South Africa rugby legend Joel Stransky says he sees no way that the British and Irish Lions tour can go ahead as planned.
Worse still, the man whose extra-time drop goal won the Springboks their first World Cup, fears the 2021 Lions could be lost forever.
“The realist in me says that the Lions tour is not going to happen,” said Stransky. “In all likelihood.. there’s a possibility it could never happen.”
South Africa is a country in level three lockdown, with a nightly curfew between 9pm and 6am until at least January 15. Failure to wear a face mask in public is punishable by a fine or imprisonment.
A South African variant of Covid-19 is causing such concern that direct flights have been banned to the UK.
Deaths have topped 30,000, with 434 on Monday, and the Foreign Office advises against all but essential travel to a country unlikely to start rolling out a vaccination programme before the tour’s July start date.
Stransky said: “We are all desperate for the tour to go ahead. It’s a massive thing for our country as a revenue generator.
“The peripheral revenue is just huge and from a rugby perspective SA Rugby needs it enormously. You kind of think if it doesn’t happen it’s financially catastrophic for us.
“But we have a very different society to a First World society. We have a broad spectrum of people.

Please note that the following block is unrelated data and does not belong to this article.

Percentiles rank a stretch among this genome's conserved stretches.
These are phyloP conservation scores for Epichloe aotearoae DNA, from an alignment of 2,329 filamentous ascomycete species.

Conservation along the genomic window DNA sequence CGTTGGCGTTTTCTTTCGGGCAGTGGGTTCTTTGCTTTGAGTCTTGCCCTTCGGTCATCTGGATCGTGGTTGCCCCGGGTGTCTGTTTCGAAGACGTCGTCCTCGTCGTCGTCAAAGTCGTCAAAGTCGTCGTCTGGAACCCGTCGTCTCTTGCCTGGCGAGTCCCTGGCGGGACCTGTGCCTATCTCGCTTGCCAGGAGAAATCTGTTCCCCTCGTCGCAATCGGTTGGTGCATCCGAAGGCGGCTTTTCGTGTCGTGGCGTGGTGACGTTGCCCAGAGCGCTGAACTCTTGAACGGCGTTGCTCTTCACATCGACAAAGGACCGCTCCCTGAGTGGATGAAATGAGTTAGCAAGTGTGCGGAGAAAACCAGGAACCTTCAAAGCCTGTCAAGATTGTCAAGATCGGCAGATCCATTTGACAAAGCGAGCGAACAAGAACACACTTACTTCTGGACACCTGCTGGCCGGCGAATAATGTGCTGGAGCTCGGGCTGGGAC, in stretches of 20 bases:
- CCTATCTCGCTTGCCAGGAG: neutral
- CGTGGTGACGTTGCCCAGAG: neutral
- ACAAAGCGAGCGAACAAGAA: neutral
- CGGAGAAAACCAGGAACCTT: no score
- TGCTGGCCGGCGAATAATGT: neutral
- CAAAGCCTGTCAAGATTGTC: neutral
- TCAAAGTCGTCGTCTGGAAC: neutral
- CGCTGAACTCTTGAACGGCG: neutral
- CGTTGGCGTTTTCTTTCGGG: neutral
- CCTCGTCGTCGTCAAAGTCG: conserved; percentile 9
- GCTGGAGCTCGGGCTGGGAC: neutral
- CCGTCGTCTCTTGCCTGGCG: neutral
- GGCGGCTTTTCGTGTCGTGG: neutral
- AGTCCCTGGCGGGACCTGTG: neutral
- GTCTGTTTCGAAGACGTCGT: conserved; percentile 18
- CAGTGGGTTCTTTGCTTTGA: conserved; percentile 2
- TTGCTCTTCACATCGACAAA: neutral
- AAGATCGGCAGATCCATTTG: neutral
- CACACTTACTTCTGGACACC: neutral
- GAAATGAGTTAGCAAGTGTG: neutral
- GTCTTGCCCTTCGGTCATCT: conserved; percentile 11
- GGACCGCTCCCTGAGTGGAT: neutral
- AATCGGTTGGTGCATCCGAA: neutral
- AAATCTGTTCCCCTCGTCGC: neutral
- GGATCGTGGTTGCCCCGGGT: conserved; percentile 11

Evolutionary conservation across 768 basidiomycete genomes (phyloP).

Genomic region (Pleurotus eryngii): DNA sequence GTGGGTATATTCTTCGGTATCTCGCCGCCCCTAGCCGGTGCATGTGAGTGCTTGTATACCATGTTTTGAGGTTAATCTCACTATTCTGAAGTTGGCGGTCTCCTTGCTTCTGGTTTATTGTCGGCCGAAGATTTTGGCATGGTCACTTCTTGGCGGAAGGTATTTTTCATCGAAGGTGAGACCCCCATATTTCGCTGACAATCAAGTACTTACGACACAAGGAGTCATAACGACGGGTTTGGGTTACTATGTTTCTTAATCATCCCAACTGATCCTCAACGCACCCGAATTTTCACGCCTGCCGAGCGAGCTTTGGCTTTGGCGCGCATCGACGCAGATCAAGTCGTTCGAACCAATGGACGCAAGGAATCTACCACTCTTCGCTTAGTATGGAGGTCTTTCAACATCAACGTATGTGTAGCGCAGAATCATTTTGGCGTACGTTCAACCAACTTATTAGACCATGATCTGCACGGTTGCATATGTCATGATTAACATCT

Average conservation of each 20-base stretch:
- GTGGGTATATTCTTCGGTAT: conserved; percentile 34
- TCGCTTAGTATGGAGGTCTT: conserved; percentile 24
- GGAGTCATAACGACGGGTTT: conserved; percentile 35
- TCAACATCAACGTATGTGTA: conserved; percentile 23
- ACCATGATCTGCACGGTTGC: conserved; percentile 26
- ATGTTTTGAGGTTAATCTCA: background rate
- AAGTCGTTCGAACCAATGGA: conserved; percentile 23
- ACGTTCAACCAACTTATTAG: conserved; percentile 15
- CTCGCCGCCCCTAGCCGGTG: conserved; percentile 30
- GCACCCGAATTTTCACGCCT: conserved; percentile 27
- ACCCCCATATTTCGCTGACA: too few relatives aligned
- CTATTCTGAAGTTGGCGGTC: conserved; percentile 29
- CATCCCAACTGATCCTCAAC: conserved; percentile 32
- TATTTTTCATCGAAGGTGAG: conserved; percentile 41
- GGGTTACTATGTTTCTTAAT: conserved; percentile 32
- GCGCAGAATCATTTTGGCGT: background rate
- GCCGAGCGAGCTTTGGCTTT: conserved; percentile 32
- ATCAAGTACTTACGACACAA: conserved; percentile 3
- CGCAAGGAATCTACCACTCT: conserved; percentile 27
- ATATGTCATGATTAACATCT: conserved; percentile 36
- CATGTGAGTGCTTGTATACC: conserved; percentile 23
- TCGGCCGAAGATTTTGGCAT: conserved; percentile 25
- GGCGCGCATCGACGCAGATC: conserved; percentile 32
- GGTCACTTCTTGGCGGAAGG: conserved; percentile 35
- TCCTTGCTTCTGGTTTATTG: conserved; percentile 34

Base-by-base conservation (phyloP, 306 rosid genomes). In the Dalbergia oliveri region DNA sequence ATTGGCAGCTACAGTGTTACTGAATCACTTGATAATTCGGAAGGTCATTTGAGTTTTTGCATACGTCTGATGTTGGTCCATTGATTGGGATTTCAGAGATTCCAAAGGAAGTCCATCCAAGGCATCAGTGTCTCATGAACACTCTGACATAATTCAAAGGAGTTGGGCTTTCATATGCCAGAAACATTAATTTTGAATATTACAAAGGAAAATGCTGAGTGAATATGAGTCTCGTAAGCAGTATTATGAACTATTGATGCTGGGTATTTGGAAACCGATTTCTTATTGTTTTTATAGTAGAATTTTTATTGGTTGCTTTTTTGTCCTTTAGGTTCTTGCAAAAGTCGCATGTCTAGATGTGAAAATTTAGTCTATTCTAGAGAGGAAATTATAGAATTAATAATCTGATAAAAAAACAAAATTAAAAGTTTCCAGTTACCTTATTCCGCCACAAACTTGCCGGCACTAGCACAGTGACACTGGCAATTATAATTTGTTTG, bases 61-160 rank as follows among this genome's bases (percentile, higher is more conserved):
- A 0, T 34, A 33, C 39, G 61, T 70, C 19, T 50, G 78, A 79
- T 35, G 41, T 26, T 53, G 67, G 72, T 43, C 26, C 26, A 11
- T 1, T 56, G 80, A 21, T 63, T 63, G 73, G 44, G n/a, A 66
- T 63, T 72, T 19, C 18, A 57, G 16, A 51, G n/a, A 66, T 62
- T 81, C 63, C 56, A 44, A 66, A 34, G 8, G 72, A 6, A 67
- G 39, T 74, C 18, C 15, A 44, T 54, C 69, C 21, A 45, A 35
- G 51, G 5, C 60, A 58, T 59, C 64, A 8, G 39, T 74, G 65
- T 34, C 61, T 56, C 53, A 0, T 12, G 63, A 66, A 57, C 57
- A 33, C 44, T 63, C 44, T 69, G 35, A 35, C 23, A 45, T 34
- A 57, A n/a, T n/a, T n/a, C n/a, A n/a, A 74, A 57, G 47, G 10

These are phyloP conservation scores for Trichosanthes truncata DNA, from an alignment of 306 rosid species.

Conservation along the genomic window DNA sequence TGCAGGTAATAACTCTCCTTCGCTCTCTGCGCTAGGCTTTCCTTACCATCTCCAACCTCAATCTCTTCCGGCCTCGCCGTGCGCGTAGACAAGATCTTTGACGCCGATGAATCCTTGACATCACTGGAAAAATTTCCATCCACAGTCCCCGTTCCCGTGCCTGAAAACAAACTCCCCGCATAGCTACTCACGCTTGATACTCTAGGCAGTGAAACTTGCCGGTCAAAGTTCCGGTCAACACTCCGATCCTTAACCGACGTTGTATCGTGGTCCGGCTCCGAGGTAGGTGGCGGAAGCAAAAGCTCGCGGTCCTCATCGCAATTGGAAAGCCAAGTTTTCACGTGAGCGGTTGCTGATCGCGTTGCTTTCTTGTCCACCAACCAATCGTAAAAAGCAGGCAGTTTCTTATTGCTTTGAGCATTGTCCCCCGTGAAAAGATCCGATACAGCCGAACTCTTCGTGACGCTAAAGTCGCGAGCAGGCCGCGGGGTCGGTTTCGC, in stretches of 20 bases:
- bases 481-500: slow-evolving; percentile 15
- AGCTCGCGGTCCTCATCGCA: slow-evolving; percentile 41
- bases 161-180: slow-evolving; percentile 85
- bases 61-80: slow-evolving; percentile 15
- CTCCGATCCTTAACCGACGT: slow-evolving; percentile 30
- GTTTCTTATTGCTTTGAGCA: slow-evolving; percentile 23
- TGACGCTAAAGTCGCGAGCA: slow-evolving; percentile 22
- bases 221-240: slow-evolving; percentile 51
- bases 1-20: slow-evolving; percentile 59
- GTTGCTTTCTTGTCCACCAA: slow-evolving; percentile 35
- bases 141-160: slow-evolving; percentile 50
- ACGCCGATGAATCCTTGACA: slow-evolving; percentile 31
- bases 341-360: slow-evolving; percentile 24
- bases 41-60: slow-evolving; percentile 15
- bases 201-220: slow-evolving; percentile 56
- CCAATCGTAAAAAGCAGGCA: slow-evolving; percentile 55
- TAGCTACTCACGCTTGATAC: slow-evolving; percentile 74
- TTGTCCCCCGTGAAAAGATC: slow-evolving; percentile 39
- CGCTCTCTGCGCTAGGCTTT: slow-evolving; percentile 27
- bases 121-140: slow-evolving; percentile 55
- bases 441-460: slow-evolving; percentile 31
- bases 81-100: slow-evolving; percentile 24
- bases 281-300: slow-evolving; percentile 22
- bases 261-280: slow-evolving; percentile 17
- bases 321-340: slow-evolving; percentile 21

“There are those who are very cognisant of Covid, fearful of it and follow government guidelines to the letter. There are also an enormous number who have to go to work or they don’t eat.
“The reality is in certain sectors Covid is spreading badly, the situation is horrendous. Right now the Lions tour as proposed seems highly unlikely. Deep down, sadly, we know that.”
This is not to say a reimagined Lions tour is out of the question.
South African rugby is in desperate need of a cash injection given the Springboks have not played due to the pandemic since beating England in the 2019 World Cup final.
Upwards of 30,000 travelling fans packing stadiums – not to mention restaurants, bars, vineyards and safaris – is so vital to the economy that a 12-month postponement is clearly preferable to an eight-match tour played behind closed doors.
But sources insist no option is off the table as talks continue to find a way to save the venture.
Even if broadcasting rights-holders Sky Sports were to go along with a postponement, it is hard to envisage national coaches agreeing to give up next summer’s tour slot a year out from the World Cup.
Eddie Jones’ England have a three-Test trip to Australia in the diary, Ireland a series in New Zealand and Wales a date with South Africa.
“There will be contracts in place for outbound and incoming tours and every other tournament,” Stransky said. “I’m not sure the Lions is a tour you can just move round.”